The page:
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Drowning the Grain

Loans with usurious interest rates and aggressive marketing of fertilizer and pesticides imprisons Indians rice farmers in a debt spiral. Those who embarked upon organic rice farming say that the yields are not lower.
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Poison is literally surrounding him. As the 25- year-old farmer walks quietly through his field, he sprays toxic pesticides on this years crop of Basmati rice. No gloves or even a mask to cover his skin from the poisonous liquid.

We are in Punjab, India, part of the ‘Basmati Belt’ where the majority of the world’s Basmati rice is produced every year and exported to the Middle East and Europe or consumed in India.

Every year during rice season, thousands of liters of pesticides, fungicides and fertilizer are sold to poor farmers, fighting to build a business and save enough money to survive a poor harvest.


Behind cryptic titles like dichlorodiphenyltrichloroethane (which is forbidden in Europe in accordance with the EU pesticide database but however still manufactured in India for malaria control), Lindane and Endosulfan lies the fact, that these insecticides and pesticides are known to affect the nervous system, liver and kidneys, and may be carcinogens. And they are only a few of many heavily used chemicals in Indian rice production.

Aggressive marketing from agribusiness market leaders like Monsanto and Syngenta is persuading the farmers to spend hundreds of indian rupees on fertilizer and pesticides. If the farmers can’t afford to buy the products, the companies offer them loans with high interests.

Eventually, many farmers find themselves trapped in a vicious circle, digging themselves deeper into debt.

Suicide rate in India is among the highest in the world, and according to Center for Human Rights and Global Justice, indebtedness is a major and proximate cause of farmer suicides in India. Many farmers, ironically, take their lives by ingesting the very pesticide they went into debt to purchase.

Despite this, Kulvindar Singh is still spraying his field of rice in the hope of getting richer. The pursuit of a higher yield from this year’s harvest is ongoing. But he has a plan B. We’ll get back to him.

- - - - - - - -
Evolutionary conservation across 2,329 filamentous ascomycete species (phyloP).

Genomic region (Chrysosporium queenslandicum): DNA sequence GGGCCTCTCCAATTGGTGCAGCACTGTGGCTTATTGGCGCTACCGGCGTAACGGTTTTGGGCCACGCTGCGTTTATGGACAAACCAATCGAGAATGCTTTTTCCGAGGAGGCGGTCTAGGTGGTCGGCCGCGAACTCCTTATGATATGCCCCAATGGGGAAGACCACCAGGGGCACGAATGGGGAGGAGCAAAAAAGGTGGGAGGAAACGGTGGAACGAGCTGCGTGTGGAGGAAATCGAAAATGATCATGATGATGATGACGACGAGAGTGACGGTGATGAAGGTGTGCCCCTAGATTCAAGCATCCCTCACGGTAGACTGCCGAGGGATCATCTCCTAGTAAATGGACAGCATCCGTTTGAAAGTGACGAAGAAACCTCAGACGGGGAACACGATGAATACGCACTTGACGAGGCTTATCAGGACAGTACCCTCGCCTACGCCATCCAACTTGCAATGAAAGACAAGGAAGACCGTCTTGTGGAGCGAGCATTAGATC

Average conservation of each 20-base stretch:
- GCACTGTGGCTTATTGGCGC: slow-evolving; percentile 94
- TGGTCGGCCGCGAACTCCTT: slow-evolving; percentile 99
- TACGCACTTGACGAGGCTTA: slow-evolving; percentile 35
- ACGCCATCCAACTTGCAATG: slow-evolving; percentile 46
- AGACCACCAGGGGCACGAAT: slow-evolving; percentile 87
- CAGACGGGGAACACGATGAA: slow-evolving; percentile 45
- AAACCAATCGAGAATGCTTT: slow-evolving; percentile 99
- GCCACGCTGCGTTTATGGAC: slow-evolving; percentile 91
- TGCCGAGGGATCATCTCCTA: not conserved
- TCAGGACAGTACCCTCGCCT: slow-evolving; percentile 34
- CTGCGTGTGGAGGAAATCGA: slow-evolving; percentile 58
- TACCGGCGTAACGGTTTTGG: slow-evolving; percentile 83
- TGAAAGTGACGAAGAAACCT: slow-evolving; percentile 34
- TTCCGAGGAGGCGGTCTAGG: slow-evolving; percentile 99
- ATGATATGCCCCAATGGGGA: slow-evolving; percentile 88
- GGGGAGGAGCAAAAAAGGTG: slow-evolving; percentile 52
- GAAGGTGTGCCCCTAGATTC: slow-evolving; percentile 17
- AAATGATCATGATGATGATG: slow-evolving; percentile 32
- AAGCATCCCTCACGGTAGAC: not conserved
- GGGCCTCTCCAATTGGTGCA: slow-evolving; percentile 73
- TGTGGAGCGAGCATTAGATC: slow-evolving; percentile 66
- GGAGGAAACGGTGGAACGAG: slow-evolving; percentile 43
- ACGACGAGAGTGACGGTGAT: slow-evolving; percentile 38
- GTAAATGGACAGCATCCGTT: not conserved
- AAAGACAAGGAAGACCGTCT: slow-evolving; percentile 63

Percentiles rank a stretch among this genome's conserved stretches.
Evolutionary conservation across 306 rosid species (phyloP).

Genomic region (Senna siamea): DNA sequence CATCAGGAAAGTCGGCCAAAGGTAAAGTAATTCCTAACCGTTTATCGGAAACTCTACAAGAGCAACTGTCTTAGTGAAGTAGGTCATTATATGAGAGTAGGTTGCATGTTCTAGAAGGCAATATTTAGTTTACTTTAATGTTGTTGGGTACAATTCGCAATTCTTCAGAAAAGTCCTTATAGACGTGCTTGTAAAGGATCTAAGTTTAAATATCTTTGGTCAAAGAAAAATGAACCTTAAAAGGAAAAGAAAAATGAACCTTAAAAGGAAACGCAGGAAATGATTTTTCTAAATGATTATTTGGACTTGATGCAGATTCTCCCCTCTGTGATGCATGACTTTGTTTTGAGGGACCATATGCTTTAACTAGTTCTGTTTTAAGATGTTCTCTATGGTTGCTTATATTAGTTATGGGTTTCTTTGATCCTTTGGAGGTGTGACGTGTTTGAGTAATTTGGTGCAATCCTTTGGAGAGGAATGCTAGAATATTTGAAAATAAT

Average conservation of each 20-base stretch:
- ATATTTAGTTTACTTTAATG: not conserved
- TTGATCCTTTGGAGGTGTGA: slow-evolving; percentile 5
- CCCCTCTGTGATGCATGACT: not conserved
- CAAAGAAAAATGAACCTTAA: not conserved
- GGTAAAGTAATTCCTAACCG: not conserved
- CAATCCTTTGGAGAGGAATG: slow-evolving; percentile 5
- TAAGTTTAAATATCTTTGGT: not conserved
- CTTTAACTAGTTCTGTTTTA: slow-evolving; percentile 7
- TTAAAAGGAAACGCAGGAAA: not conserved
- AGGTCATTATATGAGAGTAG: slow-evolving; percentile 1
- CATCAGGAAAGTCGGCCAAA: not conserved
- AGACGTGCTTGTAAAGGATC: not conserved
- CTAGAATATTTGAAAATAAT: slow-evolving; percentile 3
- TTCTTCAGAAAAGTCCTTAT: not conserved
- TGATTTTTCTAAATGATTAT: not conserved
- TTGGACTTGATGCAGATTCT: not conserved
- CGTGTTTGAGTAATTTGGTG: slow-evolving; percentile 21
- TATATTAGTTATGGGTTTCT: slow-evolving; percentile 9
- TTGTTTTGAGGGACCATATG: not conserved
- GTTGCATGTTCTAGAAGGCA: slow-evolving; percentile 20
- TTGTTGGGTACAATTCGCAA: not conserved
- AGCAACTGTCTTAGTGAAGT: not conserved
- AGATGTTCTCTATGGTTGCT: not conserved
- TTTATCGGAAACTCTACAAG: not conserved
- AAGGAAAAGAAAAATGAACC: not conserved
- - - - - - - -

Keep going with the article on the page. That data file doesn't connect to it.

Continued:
The Power of Promotion

From a small shop in the city of Jaitu, pesticide trader and rice commissioner, Parveen Gayal, is successfully selling loads of fertilizer, pesticides and fungicides. He explains how agribusiness companies promote their products in offices like his, on fairs and through on-the-field-marketing.

Parveen Gayal has been on several incentive trips paid for by the companies whose products he is selling, due to great sales results. He is quite aware of the key to his own success in selling expensive agro products to poor farmers.

“I am like the reserve bank of India”, he says and explains how this is a part of his business; lending money with interests to the farmers, so they can buy his products – with the aim of improving their harvest. Should the crops fail, and the farmers not be able to pay back their loan, they can work off the money, he says.

When labour is demanded as a means for repayment of a loan, a person becomes a bonded labourer, which is prohibited by Indian law. It doesn’t seem to interfere with Parveen Gayals business model though.

As we speak, a farmer comes into the shop to buy ‘something against fungus’. Parveen Gayal hands the farmer two small bottles, one with a yellow triangle for ‘poison’ and one with a blue triangle for ‘danger’.

“Farmers touch all kinds of dirt and then eat with those same hands, so for them it doesn’t matter”, he says, as an explanation to why he didn’t inform about safety measures like masks or gloves.

A poisonous cocktail

Most of the farmers can not read the warnings on the bottles, because they are illiterate, says Anita Rana from the Janhit Foundation, an organization that works with marginalized communities to improve environmental conditions and human rights.